It lost its head ten seconds later with a single strike and exploded soundlessly into a storm of golden powder. 

There were too many shipping containers. It made deciphering how many of the monsters there were next to impossible. A dozen, maybe? How was Ace to silently kill a dozen when some of them slept side by side?

Four more cyclopes died soundlessly before Ace realized his plan of attack would be ineffective against the last half a dozen or so monsters remaining. Three of them were clustered so closely together that their breaths intermingled. They at least would need to be dealt with all at once. 

Ace had thought this far ahead even if his temporary lapse regarding the entrance stil irked him. The ability to fly was a welcome addition to the plan and it made getting up into one of the cranes far easier than it otherwise would have been. Operating a crane was a bit of a step for someone who could not yet legally drive, but Ace thought it seemed simple enough. It wasn’t as though he needed a mastery over the vehicle to execute his plan. The one hole in his idea that he could not seem to patch was that the second he turned on the crane and kicked everything into gear, the sound would stir the remaining monsters.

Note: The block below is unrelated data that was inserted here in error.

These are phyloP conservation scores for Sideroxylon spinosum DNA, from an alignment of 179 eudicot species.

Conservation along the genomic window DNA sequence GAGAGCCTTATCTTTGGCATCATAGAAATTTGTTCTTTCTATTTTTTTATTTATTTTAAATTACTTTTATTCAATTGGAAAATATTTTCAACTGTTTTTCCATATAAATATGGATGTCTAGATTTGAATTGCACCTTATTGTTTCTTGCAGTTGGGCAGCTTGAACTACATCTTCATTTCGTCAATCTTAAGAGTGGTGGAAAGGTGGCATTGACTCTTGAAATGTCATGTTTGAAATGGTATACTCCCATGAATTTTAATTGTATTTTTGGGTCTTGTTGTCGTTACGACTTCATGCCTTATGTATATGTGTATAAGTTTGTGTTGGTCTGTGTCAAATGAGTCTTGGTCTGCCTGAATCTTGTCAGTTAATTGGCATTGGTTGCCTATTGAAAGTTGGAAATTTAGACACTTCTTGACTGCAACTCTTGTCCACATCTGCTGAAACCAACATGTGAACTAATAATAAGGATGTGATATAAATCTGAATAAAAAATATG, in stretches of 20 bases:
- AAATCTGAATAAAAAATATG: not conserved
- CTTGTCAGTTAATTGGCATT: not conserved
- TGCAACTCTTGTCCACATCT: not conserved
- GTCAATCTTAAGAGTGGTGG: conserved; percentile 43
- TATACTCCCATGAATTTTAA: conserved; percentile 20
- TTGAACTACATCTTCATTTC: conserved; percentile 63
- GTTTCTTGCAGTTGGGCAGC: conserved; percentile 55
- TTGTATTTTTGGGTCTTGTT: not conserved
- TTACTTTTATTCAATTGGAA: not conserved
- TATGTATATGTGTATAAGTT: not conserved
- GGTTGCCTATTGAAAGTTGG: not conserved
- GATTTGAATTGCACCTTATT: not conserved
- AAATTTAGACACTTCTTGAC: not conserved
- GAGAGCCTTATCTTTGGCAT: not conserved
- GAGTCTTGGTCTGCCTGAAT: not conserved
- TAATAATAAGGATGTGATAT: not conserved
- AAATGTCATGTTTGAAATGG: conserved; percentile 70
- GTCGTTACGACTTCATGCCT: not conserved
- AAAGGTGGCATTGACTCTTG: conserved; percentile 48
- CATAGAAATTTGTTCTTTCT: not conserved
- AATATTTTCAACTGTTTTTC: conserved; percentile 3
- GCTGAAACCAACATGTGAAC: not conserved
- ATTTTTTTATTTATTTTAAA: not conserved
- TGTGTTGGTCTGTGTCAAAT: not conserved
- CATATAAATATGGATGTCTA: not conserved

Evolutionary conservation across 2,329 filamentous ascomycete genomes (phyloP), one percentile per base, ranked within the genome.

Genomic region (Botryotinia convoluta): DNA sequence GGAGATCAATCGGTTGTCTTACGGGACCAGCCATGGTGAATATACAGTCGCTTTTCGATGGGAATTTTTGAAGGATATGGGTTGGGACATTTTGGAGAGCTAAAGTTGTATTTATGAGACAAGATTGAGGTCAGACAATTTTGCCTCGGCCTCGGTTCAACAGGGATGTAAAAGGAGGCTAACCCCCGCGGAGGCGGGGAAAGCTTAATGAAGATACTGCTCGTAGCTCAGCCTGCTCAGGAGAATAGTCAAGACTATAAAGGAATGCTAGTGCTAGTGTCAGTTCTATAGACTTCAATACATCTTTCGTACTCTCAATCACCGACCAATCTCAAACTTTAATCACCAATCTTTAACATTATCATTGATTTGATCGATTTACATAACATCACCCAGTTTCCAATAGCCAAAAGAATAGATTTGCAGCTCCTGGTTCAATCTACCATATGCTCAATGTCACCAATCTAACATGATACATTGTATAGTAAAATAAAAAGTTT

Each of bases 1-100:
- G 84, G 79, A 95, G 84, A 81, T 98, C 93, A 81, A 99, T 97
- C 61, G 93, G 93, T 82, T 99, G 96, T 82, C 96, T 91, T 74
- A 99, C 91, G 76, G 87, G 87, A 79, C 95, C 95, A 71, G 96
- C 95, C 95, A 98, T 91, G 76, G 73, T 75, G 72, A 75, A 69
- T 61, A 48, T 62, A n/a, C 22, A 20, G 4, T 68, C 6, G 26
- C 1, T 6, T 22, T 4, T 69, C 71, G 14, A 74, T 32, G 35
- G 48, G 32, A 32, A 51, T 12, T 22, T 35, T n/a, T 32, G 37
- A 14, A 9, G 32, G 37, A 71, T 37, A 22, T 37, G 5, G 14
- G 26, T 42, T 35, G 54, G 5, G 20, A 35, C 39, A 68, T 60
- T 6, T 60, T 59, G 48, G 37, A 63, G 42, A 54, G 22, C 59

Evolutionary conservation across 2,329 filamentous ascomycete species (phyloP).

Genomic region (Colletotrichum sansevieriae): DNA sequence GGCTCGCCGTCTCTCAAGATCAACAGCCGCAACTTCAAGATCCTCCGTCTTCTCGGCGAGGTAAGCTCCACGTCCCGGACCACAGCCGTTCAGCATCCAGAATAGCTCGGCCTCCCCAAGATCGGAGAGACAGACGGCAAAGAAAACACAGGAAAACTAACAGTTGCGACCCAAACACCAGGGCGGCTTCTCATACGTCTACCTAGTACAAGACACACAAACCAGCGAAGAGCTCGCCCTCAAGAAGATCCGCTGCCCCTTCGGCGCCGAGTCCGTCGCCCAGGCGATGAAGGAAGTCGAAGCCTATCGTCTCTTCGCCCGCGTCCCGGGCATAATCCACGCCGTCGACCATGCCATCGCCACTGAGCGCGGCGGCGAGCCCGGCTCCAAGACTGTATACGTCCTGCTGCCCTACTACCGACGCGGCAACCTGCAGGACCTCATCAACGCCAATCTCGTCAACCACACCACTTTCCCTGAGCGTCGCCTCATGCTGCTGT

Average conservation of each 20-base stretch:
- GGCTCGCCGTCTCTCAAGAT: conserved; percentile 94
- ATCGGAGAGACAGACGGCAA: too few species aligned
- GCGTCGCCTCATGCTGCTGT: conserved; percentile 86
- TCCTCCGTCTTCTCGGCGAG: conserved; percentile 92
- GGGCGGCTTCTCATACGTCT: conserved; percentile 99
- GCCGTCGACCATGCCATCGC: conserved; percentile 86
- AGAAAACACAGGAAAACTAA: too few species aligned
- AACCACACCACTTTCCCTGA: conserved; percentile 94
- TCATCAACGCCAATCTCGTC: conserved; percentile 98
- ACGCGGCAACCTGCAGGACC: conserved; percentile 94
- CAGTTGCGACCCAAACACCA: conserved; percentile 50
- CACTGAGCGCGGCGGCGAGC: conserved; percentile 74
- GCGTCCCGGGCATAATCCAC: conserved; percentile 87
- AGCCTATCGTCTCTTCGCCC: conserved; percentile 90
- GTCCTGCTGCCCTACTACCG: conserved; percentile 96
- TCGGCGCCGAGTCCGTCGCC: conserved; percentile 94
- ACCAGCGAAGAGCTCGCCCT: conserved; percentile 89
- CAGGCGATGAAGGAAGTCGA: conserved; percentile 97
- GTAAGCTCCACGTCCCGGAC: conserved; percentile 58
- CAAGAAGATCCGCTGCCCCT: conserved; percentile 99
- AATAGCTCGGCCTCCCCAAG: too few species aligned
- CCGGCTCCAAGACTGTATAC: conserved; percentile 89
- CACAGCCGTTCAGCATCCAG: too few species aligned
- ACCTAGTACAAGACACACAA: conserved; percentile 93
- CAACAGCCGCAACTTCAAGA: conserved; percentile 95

There was no other way. Ace contemplated for a moment, but this was it. Whatever happened once the monsters awoke would need to be dealt with, but that was future Ace’s problem. Present Ace needed to deal with the threat before him in the swiftest and most efficient way possible.

The crane lurched into action and one of the shipping containers was lifted off the floor. His suspicions were proven correct when the group of three cyclopes stirred, but Ace let the massive shipping container fall before they could rise.

The bang was deafening. It was like a bomb had gone off inside the warehouse, but the sound rang like only clattering metal can.

The other cyclopes were up now and wheeling to face the crane. Ace slammed the arm into one of them and sent them soaring backwards, but two more caught and began tearing at the arm. The crane lurched forward just as two more cyclopes began to climb its side. Ace’s eyes widened and he leapt from the crane with his sword in hand. 

He landed near one of the monsters and ducked its strike, rolling between its legs before coming up and sticking his sword through its stomach. He whirled to face the next, knowing his opponent was dead. A sidestep, a feint, and a stab later and it too was little more than monster dust.